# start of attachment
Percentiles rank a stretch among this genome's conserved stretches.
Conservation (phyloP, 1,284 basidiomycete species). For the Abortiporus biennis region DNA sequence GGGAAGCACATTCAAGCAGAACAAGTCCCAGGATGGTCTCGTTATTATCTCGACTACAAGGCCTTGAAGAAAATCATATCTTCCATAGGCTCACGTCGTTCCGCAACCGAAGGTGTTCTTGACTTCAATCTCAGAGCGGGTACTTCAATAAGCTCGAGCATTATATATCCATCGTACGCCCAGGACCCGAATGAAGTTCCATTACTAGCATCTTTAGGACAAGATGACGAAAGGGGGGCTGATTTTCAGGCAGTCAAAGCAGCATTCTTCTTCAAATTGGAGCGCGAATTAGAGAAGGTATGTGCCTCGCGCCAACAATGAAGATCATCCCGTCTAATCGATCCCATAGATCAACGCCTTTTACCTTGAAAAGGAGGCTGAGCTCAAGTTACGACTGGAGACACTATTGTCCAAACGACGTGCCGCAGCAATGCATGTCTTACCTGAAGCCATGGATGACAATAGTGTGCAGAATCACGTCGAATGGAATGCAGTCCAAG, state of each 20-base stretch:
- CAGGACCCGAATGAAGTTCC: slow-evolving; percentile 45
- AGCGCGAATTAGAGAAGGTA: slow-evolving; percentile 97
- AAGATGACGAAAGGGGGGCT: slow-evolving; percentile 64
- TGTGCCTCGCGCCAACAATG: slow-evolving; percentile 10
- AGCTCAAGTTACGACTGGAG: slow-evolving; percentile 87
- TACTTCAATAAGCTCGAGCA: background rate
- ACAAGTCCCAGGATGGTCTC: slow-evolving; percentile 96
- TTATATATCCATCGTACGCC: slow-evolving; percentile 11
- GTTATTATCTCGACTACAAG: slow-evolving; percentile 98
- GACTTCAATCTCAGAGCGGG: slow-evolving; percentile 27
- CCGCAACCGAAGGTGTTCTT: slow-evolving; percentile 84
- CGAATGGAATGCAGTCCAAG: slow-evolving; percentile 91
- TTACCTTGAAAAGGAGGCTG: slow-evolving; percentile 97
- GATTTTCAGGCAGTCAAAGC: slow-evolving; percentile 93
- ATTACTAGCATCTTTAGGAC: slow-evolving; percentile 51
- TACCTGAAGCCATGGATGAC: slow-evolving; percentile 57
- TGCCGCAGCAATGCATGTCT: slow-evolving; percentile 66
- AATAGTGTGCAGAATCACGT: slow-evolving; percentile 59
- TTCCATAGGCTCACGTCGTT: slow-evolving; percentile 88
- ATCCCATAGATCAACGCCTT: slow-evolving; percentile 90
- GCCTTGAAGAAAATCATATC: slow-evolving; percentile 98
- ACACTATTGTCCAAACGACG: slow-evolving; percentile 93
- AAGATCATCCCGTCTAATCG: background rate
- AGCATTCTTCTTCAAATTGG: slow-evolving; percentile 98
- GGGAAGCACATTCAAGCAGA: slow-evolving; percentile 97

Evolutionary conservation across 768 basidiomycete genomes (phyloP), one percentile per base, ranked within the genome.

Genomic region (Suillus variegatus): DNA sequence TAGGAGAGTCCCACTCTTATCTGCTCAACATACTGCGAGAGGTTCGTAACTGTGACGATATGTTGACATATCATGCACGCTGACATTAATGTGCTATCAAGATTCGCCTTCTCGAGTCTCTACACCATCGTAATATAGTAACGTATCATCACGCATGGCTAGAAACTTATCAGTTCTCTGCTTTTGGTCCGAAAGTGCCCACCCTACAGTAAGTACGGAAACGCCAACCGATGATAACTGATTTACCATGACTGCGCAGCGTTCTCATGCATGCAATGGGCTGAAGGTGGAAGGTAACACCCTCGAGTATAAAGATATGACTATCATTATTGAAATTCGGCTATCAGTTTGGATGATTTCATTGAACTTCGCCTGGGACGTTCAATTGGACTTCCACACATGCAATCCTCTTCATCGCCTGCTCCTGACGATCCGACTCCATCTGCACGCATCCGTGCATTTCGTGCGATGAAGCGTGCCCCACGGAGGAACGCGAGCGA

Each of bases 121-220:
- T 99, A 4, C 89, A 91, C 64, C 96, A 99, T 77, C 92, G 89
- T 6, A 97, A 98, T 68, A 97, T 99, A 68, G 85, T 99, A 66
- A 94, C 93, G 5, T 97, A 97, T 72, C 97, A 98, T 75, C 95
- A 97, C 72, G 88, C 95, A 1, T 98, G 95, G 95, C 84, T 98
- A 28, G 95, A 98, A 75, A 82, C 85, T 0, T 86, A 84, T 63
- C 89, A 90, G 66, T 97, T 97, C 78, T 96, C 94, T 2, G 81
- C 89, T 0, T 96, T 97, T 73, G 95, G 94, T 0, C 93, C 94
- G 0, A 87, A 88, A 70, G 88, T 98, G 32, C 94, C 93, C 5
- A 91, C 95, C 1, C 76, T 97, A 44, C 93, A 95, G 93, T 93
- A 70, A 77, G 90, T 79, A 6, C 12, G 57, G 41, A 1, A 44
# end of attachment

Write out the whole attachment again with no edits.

Percentiles rank a stretch among this genome's conserved stretches.
Conservation (phyloP, 1,284 basidiomycete species). For the Abortiporus biennis region DNA sequence GGGAAGCACATTCAAGCAGAACAAGTCCCAGGATGGTCTCGTTATTATCTCGACTACAAGGCCTTGAAGAAAATCATATCTTCCATAGGCTCACGTCGTTCCGCAACCGAAGGTGTTCTTGACTTCAATCTCAGAGCGGGTACTTCAATAAGCTCGAGCATTATATATCCATCGTACGCCCAGGACCCGAATGAAGTTCCATTACTAGCATCTTTAGGACAAGATGACGAAAGGGGGGCTGATTTTCAGGCAGTCAAAGCAGCATTCTTCTTCAAATTGGAGCGCGAATTAGAGAAGGTATGTGCCTCGCGCCAACAATGAAGATCATCCCGTCTAATCGATCCCATAGATCAACGCCTTTTACCTTGAAAAGGAGGCTGAGCTCAAGTTACGACTGGAGACACTATTGTCCAAACGACGTGCCGCAGCAATGCATGTCTTACCTGAAGCCATGGATGACAATAGTGTGCAGAATCACGTCGAATGGAATGCAGTCCAAG, state of each 20-base stretch:
- CAGGACCCGAATGAAGTTCC: slow-evolving; percentile 45
- AGCGCGAATTAGAGAAGGTA: slow-evolving; percentile 97
- AAGATGACGAAAGGGGGGCT: slow-evolving; percentile 64
- TGTGCCTCGCGCCAACAATG: slow-evolving; percentile 10
- AGCTCAAGTTACGACTGGAG: slow-evolving; percentile 87
- TACTTCAATAAGCTCGAGCA: background rate
- ACAAGTCCCAGGATGGTCTC: slow-evolving; percentile 96
- TTATATATCCATCGTACGCC: slow-evolving; percentile 11
- GTTATTATCTCGACTACAAG: slow-evolving; percentile 98
- GACTTCAATCTCAGAGCGGG: slow-evolving; percentile 27
- CCGCAACCGAAGGTGTTCTT: slow-evolving; percentile 84
- CGAATGGAATGCAGTCCAAG: slow-evolving; percentile 91
- TTACCTTGAAAAGGAGGCTG: slow-evolving; percentile 97
- GATTTTCAGGCAGTCAAAGC: slow-evolving; percentile 93
- ATTACTAGCATCTTTAGGAC: slow-evolving; percentile 51
- TACCTGAAGCCATGGATGAC: slow-evolving; percentile 57
- TGCCGCAGCAATGCATGTCT: slow-evolving; percentile 66
- AATAGTGTGCAGAATCACGT: slow-evolving; percentile 59
- TTCCATAGGCTCACGTCGTT: slow-evolving; percentile 88
- ATCCCATAGATCAACGCCTT: slow-evolving; percentile 90
- GCCTTGAAGAAAATCATATC: slow-evolving; percentile 98
- ACACTATTGTCCAAACGACG: slow-evolving; percentile 93
- AAGATCATCCCGTCTAATCG: background rate
- AGCATTCTTCTTCAAATTGG: slow-evolving; percentile 98
- GGGAAGCACATTCAAGCAGA: slow-evolving; percentile 97

Evolutionary conservation across 768 basidiomycete genomes (phyloP), one percentile per base, ranked within the genome.

Genomic region (Suillus variegatus): DNA sequence TAGGAGAGTCCCACTCTTATCTGCTCAACATACTGCGAGAGGTTCGTAACTGTGACGATATGTTGACATATCATGCACGCTGACATTAATGTGCTATCAAGATTCGCCTTCTCGAGTCTCTACACCATCGTAATATAGTAACGTATCATCACGCATGGCTAGAAACTTATCAGTTCTCTGCTTTTGGTCCGAAAGTGCCCACCCTACAGTAAGTACGGAAACGCCAACCGATGATAACTGATTTACCATGACTGCGCAGCGTTCTCATGCATGCAATGGGCTGAAGGTGGAAGGTAACACCCTCGAGTATAAAGATATGACTATCATTATTGAAATTCGGCTATCAGTTTGGATGATTTCATTGAACTTCGCCTGGGACGTTCAATTGGACTTCCACACATGCAATCCTCTTCATCGCCTGCTCCTGACGATCCGACTCCATCTGCACGCATCCGTGCATTTCGTGCGATGAAGCGTGCCCCACGGAGGAACGCGAGCGA

Each of bases 121-220:
- T 99, A 4, C 89, A 91, C 64, C 96, A 99, T 77, C 92, G 89
- T 6, A 97, A 98, T 68, A 97, T 99, A 68, G 85, T 99, A 66
- A 94, C 93, G 5, T 97, A 97, T 72, C 97, A 98, T 75, C 95
- A 97, C 72, G 88, C 95, A 1, T 98, G 95, G 95, C 84, T 98
- A 28, G 95, A 98, A 75, A 82, C 85, T 0, T 86, A 84, T 63
- C 89, A 90, G 66, T 97, T 97, C 78, T 96, C 94, T 2, G 81
- C 89, T 0, T 96, T 97, T 73, G 95, G 94, T 0, C 93, C 94
- G 0, A 87, A 88, A 70, G 88, T 98, G 32, C 94, C 93, C 5
- A 91, C 95, C 1, C 76, T 97, A 44, C 93, A 95, G 93, T 93
- A 70, A 77, G 90, T 79, A 6, C 12, G 57, G 41, A 1, A 44